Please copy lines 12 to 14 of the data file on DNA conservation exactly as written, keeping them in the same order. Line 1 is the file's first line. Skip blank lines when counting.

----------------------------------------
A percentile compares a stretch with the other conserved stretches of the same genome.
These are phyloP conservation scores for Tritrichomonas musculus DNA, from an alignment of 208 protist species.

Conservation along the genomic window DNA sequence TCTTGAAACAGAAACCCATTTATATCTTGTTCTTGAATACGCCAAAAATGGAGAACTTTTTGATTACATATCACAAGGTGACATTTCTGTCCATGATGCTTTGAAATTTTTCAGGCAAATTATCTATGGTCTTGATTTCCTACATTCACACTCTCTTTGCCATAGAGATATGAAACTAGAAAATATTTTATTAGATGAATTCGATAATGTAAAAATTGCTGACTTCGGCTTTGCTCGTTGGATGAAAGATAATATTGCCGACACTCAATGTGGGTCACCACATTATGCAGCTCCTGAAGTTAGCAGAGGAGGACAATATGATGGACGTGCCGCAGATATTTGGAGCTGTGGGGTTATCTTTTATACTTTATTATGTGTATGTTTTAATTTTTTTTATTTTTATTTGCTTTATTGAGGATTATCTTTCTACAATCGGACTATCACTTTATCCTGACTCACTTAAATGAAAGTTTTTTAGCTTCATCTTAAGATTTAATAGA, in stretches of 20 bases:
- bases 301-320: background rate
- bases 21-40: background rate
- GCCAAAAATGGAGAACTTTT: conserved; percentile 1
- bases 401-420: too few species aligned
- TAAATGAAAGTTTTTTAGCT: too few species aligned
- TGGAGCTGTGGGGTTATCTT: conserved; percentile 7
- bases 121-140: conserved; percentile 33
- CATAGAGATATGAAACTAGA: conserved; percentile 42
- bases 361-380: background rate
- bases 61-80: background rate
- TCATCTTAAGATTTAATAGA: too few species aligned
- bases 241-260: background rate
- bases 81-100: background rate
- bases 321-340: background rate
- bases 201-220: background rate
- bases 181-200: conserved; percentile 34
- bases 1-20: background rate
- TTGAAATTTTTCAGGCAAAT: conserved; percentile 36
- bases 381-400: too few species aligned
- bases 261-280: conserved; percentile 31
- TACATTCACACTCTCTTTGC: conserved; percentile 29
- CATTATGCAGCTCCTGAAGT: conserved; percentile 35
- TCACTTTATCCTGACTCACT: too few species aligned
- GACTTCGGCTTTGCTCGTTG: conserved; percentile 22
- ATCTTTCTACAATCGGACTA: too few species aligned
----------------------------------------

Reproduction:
- bases 361-380: background rate
- bases 61-80: background rate
- TCATCTTAAGATTTAATAGA: too few species aligned